Anthony Hopkins: Master of Civility the Actor Reveals the Depth under His Dignified Portrayals

Article excerpt

HAVING a quiet talk with Anthony Hopkins a few weeks before the opening of "Shadowlands," his newest film, I had the same thought that occured to me during our first interview several years ago: This is a gentle, thoughtful man who approaches his life and work with calm, clear-headed sincerity.

True, some aspects of his career have pointed in different directions. In his younger years he was known for a quick temper, a demanding attitude, and excessive habits. And then there's the astounding sense of conviction he gave to the cannibalistic criminal named Hannibal Lector in "The Silence of the Lambs," the most eagerly discussed and professionally lauded horror movie of the past decade.

Yet for all the notoriety of that icily ingenious performance, Mr. Hopkins is still regarded as a richly civilized actor with a gift for dignified portrayals in literate stories. This image comes from his personal manner and also from his superlative recent work in "Howards End" and "The Remains of the Day," both from Merchant Ivory Productions, the most civilized film company in the business.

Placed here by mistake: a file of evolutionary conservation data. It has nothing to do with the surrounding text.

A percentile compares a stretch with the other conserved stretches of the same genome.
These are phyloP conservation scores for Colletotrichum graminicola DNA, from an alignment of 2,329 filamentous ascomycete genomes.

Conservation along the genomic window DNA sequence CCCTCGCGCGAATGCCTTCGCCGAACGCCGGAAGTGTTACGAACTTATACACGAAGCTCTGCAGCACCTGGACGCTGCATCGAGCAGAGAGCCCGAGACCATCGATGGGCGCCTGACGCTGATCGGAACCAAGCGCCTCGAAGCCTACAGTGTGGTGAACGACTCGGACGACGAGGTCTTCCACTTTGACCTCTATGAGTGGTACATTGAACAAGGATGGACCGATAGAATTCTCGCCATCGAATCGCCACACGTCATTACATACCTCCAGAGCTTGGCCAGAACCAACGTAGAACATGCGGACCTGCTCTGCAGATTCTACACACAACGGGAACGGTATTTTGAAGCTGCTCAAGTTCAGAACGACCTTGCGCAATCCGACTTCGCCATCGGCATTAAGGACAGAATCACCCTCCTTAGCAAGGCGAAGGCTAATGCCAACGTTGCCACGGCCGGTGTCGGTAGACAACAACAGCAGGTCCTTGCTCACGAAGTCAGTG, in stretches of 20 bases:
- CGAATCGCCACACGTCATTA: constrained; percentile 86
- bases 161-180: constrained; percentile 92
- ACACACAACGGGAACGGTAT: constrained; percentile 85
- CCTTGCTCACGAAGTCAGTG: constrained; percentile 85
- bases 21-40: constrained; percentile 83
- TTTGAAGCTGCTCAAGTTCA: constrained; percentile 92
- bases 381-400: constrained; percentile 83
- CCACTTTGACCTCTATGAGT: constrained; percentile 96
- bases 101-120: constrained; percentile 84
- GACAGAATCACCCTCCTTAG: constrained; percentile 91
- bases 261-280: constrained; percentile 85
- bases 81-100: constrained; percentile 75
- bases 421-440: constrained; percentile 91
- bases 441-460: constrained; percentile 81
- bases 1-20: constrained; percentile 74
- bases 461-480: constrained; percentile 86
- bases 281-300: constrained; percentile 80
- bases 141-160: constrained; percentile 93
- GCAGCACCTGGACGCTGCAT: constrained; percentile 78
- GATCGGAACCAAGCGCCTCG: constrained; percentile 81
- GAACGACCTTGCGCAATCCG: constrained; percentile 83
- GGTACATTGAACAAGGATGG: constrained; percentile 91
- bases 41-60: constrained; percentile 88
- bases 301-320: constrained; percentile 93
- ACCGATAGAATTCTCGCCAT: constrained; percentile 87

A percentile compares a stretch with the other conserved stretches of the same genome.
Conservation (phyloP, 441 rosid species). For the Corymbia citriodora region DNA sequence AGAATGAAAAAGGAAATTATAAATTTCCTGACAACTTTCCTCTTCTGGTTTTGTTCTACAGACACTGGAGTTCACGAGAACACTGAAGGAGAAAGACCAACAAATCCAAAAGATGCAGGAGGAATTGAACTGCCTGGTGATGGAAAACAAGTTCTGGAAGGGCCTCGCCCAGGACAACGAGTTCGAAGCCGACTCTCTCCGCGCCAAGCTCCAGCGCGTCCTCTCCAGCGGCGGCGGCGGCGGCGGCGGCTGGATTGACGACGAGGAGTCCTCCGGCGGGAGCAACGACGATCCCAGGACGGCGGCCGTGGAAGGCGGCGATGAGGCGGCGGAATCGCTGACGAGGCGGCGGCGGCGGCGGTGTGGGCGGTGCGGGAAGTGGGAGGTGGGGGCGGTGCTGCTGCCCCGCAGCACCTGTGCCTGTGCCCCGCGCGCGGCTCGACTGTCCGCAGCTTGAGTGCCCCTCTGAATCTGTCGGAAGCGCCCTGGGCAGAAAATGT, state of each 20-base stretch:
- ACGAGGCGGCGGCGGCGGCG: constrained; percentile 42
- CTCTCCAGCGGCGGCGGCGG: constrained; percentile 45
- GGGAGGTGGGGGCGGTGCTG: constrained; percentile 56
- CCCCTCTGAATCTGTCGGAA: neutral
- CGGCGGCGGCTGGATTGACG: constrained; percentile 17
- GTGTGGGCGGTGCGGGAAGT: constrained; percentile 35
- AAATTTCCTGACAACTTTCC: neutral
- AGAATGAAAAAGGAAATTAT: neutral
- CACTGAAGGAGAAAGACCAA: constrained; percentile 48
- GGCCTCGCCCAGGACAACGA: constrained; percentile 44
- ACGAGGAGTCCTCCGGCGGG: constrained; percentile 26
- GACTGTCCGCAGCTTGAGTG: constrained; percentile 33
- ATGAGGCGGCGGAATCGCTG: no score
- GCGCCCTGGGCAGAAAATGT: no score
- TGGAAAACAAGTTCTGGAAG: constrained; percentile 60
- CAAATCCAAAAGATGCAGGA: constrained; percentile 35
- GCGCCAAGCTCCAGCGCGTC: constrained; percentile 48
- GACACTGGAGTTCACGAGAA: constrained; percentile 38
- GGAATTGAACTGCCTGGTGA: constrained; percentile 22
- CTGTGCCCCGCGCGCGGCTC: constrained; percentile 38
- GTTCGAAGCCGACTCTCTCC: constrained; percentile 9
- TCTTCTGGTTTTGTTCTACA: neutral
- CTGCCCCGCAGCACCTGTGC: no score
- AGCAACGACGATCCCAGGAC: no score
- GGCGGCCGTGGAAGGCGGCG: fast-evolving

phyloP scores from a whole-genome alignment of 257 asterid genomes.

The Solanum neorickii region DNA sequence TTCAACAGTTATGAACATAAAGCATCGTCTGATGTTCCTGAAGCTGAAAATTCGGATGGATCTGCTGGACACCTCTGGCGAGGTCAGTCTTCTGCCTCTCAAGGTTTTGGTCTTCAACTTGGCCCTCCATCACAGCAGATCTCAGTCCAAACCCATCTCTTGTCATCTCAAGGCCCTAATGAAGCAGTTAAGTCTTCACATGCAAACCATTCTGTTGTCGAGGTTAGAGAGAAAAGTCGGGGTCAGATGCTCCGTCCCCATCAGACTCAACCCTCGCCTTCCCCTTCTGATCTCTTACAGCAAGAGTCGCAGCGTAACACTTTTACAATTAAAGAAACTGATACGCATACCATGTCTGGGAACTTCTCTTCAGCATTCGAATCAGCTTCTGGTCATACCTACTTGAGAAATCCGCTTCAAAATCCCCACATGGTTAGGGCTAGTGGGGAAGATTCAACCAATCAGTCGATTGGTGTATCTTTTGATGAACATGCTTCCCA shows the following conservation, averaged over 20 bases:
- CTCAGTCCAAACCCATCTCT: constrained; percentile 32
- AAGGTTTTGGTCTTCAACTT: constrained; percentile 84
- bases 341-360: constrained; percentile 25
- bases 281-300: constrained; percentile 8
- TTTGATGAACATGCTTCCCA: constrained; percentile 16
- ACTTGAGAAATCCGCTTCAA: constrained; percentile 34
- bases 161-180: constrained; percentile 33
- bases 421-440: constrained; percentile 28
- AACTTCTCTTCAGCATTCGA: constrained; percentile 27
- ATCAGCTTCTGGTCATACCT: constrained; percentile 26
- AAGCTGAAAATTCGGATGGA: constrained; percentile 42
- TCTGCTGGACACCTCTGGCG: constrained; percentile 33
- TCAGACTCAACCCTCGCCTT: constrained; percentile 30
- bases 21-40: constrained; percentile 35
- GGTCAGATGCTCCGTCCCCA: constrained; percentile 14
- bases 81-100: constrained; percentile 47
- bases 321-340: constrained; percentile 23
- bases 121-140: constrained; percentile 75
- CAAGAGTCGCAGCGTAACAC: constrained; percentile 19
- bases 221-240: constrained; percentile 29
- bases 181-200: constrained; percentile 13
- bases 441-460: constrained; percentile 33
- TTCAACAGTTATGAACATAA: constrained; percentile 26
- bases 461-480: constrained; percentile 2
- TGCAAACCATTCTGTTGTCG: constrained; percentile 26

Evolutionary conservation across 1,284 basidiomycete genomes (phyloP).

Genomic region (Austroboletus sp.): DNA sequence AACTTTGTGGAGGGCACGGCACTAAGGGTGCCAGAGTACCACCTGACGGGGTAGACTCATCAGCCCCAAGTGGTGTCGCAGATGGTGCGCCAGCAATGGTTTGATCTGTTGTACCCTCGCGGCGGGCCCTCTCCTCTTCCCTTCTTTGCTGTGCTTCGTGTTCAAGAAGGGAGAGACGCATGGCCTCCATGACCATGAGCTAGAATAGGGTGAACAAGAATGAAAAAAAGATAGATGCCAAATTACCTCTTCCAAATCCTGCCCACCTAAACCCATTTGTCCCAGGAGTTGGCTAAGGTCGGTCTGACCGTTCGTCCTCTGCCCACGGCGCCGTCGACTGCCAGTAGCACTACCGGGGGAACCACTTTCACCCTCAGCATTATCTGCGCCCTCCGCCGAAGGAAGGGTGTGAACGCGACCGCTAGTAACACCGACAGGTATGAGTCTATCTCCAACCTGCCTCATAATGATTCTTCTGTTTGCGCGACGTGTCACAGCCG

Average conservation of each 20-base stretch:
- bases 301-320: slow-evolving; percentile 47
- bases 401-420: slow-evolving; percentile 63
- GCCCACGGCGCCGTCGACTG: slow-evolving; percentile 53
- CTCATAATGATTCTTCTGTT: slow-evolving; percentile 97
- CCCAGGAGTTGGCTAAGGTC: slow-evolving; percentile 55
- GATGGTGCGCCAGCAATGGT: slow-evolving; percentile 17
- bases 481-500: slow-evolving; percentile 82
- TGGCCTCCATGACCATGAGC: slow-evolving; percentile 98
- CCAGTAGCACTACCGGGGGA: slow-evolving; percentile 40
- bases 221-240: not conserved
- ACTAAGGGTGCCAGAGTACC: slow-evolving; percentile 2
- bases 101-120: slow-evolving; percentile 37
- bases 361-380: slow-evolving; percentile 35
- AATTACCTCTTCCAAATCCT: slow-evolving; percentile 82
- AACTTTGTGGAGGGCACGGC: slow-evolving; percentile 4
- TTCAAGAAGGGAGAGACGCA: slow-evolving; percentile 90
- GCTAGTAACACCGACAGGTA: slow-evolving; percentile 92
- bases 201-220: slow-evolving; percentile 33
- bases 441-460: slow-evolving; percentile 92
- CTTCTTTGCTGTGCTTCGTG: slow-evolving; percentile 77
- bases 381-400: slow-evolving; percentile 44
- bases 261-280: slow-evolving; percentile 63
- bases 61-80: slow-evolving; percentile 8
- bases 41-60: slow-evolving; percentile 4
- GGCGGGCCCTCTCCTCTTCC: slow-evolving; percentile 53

More evidence is found in "Shadowlands," featuring Hopkins as British author C.S. Lewis and Debra Winger as Joy Gresham, the American poet who sought him out, became his wife, and changed his life forever.

"People ask me why I've played all these repressed characters," says Hopkins with a smile, acknowledging the irony of two notably fastidious characterizations - first the "Remains of the Day" butler and now the "Shadowlands" author and scholar - arriving on screen within a few weeks of each other.

"I'm a bit like that myself," he continues, "although I've played a wide range of parts.... I like order. I like safety. I like comfort. I don't like too many big challenges, or being disturbed too much. I'm a bit selfish in that way. But as I'm getting older, I'm getting more abandoned about that, and I'm getting less fearful. I also think I have spiritual values in my life, as Lewis certainly did - although I sometimes wish mine were a little more developed!"

Lewis is best known as author of "The Chronicles of Narnia," a series of seven highly imaginative novels intended for children but equally enjoyed by many a grownup. Lewis was also a classicist and theologian, however, whose books and lectures range from brightly fanciful to seriously learned and earnestly spiritual in their goals.

Hopkins is not a big believer in researching the parts he plays, but he did do some investigating into Lewis's life when preparing for "Shadowlands," and he was fascinated by what he found. "I haven't really played a role like this - a troubled, romantic man who goes through an emotional catharsis - in a very long time," he says. "I have played men who go through an intellectual development, like Pierre in `War and Peace,' but that's from a different age. In this part I felt there was a great opportunity to go back and tap into my own emotional and spiritual life. …